Postdoctoral Training

The postdoctoral training program is designed to provide training in the conduct of scholarly investigation in one of the four scientific areas of expertise of the Cancer Biology Training Grant preceptors. The training is designed for biomedical scientists who have a Ph.D. in basic science (biochemistry, cell biology, genetics, microbiology, immunology, etc.) and for physicians who have basic research experience and interest in the areas studied by the preceptors. Support for postdoctoral trainees is typically for two years. However, all postdoctoral trainees are encouraged to apply for independent postdoctoral funding while they are being supported on the training grant.

Interested postdoctoral fellows currently training in a preceptor's laboratory may apply for support on the Cancer Biology Training Grant when a position becomes available. All positions are selected on a competitive basis by the Cancer Biology Training Grant Steering Committee. Contact the Cancer Biology Training Grant Director for information on how to apply.

If you are interested in postdoctoral training with one of our preceptors, you may contact them directly or direct an inquiry to Carol Lange, PhD at

Current Trainees:

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Ethan Aguilar, PhD

Blazar Lab 

Hematopoietic stem cell transplantation (HSCT) is used to treat hematological malignancies, but can result in graft-versus-host disease (GVHD) due to donor T cell activation primed to attack the recipient’s normal tissue. GVHD, especially chronic GVHD (cGVHD) is often inversely correlated with tumor relapse. Regulatory T cells (Treg) are a T cell subset with suppressor function, and represent an essential immune regulatory mechanism. GVHD results in persistent Treg reduction. Four first-in-human studies at the UMN have shown Treg capable of reducing albeit not eliminating GVHD when given in high numbers. Because of their immunosuppressive nature, Treg can have a negative impact on graft-versus-leukemia (GVL) responses. The perfect therapeutic to prevent or treat GVHD would be able to limit the extent of GVHD while not impeding GVL responses. Such has been shown for Treg in preclinical models and recently observed in the clinic.

Metabolic regulation of the immune system is a burgeoning area of study. A dearth of information exists about the complex, dynamic metabolic processes utilized by different immune cell types that can contribute to anti-tumor effector responses. Treg are known to be highly dependent upon mitochondrial activity and increase fatty acid oxidation (FAO) to meet their energy needs. This suggests strategies that aim to enhance FAO in Treg could lead to enhanced Treg activity and survival, thereby reducing Treg production requirements while increasing their therapeutic index. Mitochondria are the site wherein FAO occurs. The cell cytoskeleton can support mitochondrial fusion that increases FAO by enhancing their motility or fission that is a less robust source of FAO. My novel approach explores a previously unrecognized link between signaling proteins, cytoskeletal dynamics and control of Treg metabolic reprogramming. Thus, the underlying hypothesis of my project is that cytoskeletal structure(s) control Treg function and by targeting such structural components, mitochondrial function and FAO will be increased, leading to heightened potency and protection from GVHD lethality without loss of GVL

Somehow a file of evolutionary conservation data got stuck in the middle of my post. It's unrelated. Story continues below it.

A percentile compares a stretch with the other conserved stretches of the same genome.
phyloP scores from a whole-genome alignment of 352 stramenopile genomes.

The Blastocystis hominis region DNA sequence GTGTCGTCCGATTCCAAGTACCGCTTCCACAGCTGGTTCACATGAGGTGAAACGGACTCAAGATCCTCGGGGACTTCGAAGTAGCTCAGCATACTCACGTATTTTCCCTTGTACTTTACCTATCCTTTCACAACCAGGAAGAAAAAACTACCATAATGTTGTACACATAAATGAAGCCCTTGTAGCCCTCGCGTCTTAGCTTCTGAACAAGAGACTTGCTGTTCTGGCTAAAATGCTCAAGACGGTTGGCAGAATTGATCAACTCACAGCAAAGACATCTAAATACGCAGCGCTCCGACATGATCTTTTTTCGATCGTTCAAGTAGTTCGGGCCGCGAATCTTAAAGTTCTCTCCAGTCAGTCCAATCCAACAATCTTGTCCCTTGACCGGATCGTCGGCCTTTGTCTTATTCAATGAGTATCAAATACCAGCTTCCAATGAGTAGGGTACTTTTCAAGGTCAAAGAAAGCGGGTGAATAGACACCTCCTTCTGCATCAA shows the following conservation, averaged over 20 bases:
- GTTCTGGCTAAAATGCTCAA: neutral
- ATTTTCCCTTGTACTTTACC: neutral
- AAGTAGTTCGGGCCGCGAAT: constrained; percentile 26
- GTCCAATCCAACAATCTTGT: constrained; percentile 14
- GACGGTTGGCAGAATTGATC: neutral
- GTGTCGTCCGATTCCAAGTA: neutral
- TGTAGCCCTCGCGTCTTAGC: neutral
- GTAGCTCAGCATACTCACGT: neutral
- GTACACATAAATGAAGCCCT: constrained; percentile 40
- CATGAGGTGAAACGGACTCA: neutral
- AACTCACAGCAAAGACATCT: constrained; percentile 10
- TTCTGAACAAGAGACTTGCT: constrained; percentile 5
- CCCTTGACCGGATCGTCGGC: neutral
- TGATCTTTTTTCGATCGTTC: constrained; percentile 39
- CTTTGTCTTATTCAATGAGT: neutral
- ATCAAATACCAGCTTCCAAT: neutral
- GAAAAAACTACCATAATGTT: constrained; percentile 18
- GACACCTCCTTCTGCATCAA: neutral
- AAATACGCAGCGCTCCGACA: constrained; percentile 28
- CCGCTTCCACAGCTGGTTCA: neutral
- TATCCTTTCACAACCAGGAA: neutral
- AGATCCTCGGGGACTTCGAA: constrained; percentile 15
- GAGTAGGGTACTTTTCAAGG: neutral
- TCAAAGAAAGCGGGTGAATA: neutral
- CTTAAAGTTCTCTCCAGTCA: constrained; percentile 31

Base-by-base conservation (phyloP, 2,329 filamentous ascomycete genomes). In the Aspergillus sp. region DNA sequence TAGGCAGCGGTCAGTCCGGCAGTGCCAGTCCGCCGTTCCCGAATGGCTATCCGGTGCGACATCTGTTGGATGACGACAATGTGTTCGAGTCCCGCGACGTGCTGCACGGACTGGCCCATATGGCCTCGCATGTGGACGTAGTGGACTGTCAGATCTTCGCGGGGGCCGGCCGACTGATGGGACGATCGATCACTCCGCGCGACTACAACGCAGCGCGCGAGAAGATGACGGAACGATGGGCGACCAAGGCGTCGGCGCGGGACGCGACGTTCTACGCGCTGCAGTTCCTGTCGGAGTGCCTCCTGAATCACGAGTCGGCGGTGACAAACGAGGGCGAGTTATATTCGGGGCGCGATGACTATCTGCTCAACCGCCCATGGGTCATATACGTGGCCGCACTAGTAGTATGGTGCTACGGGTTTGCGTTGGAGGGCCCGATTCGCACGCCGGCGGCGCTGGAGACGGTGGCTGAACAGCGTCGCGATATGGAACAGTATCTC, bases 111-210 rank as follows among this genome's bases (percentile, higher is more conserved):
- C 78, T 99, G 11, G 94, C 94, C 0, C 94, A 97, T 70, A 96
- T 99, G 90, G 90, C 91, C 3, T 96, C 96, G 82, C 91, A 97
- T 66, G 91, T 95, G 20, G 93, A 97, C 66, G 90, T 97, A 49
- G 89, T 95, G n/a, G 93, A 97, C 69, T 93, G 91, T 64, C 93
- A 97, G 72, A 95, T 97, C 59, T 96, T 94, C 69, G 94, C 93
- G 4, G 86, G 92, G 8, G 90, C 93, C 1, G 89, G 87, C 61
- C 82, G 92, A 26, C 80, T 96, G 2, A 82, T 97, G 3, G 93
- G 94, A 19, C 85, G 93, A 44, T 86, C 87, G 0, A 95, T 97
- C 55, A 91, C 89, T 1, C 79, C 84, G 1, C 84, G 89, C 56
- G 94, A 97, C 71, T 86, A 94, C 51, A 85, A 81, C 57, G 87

Kiel Tietz, PhD

Bio coming soon

Joseph Greene, PhD

Bio coming soon

Erica Pratt, PhD

Bio coming soon

Previous Trainees:

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Chelsea Lassiter, PhD

Schwertfeger lab
Phone: 612-626-5059

Immunotherapy has shown promise in some solid tumors including breast cancers with high levels of tumor infiltrating lymphocytes (TILs). In other cancers, enhancing T cell infiltration into tumors that lack significant levels of TILs enhances responsiveness to immune based therapies (TILs). TIL infiltration is found in approximately 20% of triple negative breast cancers (TNBCs) and correlates with favorable patient outcome. Therefore, developing approaches to enhance T cell infiltration into primary and metastatic lesions could enhance the percentage of breast cancer patients that respond to immunotherapy.

The signal transducer and activator of transcription (STAT) protein family regulates gene expression changes related to proliferation, apoptosis, and immune response. Constitutively active STAT3 is found in 70% of human solid tumors and regulates immune response to tumor cells.  STAT3 is a potent oncogene and a promising target for immunotherapy. Our lab has shown that a loss of STAT3 leads to an increase in a potent tumor suppressor, STAT1, in multiple cell types. There is also an increase in immunomodulatory genes. In addition, we see a compensatory increase in an immune checkpoint protein, PD-L1, expressed by tumor cells and macrophages

We predict that STAT3 inhibition will enhance T cell infiltration into tumors through increased expression of T cell chemokines, although this will not be sufficient to elicit an anti-tumor response due to increased PD-L1 expression. Therefore, we hypothesize that selectively inhibiting STAT3 and PD-L1 will increase recruitment and enhance activation of T cells at the tumor site, and lead to an effective anti-tumor immune response.